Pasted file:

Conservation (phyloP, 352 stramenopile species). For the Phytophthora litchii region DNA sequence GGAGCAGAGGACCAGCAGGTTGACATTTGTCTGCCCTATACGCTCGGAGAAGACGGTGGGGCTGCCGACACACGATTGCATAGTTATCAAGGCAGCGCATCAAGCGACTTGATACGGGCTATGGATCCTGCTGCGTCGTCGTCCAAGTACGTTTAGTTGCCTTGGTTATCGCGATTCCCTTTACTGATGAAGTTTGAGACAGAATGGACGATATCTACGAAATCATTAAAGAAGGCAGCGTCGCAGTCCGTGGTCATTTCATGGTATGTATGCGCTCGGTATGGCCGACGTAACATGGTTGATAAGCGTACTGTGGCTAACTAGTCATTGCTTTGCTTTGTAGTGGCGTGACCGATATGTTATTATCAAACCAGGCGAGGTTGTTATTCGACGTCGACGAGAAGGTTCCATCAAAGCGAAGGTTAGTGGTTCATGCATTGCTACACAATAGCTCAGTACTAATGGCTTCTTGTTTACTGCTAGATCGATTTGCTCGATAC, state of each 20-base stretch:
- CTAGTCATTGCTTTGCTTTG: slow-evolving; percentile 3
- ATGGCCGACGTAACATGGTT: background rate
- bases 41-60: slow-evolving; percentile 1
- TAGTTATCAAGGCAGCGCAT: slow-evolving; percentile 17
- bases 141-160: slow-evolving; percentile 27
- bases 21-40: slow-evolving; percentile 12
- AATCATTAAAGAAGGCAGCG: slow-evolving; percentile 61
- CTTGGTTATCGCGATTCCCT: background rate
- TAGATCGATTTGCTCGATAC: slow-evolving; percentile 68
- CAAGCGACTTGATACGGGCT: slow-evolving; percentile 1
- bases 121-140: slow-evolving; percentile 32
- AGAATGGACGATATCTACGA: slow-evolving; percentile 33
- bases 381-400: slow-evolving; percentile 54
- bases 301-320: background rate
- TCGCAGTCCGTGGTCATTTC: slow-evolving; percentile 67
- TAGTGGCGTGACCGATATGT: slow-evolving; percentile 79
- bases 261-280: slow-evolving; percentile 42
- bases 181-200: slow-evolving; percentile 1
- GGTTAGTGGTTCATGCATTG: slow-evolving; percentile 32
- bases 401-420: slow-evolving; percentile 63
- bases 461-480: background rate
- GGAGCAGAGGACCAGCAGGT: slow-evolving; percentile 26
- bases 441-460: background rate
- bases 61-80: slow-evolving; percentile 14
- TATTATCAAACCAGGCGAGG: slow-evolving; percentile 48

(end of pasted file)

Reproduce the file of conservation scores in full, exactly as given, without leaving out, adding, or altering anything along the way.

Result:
Conservation (phyloP, 352 stramenopile species). For the Phytophthora litchii region DNA sequence GGAGCAGAGGACCAGCAGGTTGACATTTGTCTGCCCTATACGCTCGGAGAAGACGGTGGGGCTGCCGACACACGATTGCATAGTTATCAAGGCAGCGCATCAAGCGACTTGATACGGGCTATGGATCCTGCTGCGTCGTCGTCCAAGTACGTTTAGTTGCCTTGGTTATCGCGATTCCCTTTACTGATGAAGTTTGAGACAGAATGGACGATATCTACGAAATCATTAAAGAAGGCAGCGTCGCAGTCCGTGGTCATTTCATGGTATGTATGCGCTCGGTATGGCCGACGTAACATGGTTGATAAGCGTACTGTGGCTAACTAGTCATTGCTTTGCTTTGTAGTGGCGTGACCGATATGTTATTATCAAACCAGGCGAGGTTGTTATTCGACGTCGACGAGAAGGTTCCATCAAAGCGAAGGTTAGTGGTTCATGCATTGCTACACAATAGCTCAGTACTAATGGCTTCTTGTTTACTGCTAGATCGATTTGCTCGATAC, state of each 20-base stretch:
- CTAGTCATTGCTTTGCTTTG: slow-evolving; percentile 3
- ATGGCCGACGTAACATGGTT: background rate
- bases 41-60: slow-evolving; percentile 1
- TAGTTATCAAGGCAGCGCAT: slow-evolving; percentile 17
- bases 141-160: slow-evolving; percentile 27
- bases 21-40: slow-evolving; percentile 12
- AATCATTAAAGAAGGCAGCG: slow-evolving; percentile 61
- CTTGGTTATCGCGATTCCCT: background rate
- TAGATCGATTTGCTCGATAC: slow-evolving; percentile 68
- CAAGCGACTTGATACGGGCT: slow-evolving; percentile 1
- bases 121-140: slow-evolving; percentile 32
- AGAATGGACGATATCTACGA: slow-evolving; percentile 33
- bases 381-400: slow-evolving; percentile 54
- bases 301-320: background rate
- TCGCAGTCCGTGGTCATTTC: slow-evolving; percentile 67
- TAGTGGCGTGACCGATATGT: slow-evolving; percentile 79
- bases 261-280: slow-evolving; percentile 42
- bases 181-200: slow-evolving; percentile 1
- GGTTAGTGGTTCATGCATTG: slow-evolving; percentile 32
- bases 401-420: slow-evolving; percentile 63
- bases 461-480: background rate
- GGAGCAGAGGACCAGCAGGT: slow-evolving; percentile 26
- bases 441-460: background rate
- bases 61-80: slow-evolving; percentile 14
- TATTATCAAACCAGGCGAGG: slow-evolving; percentile 48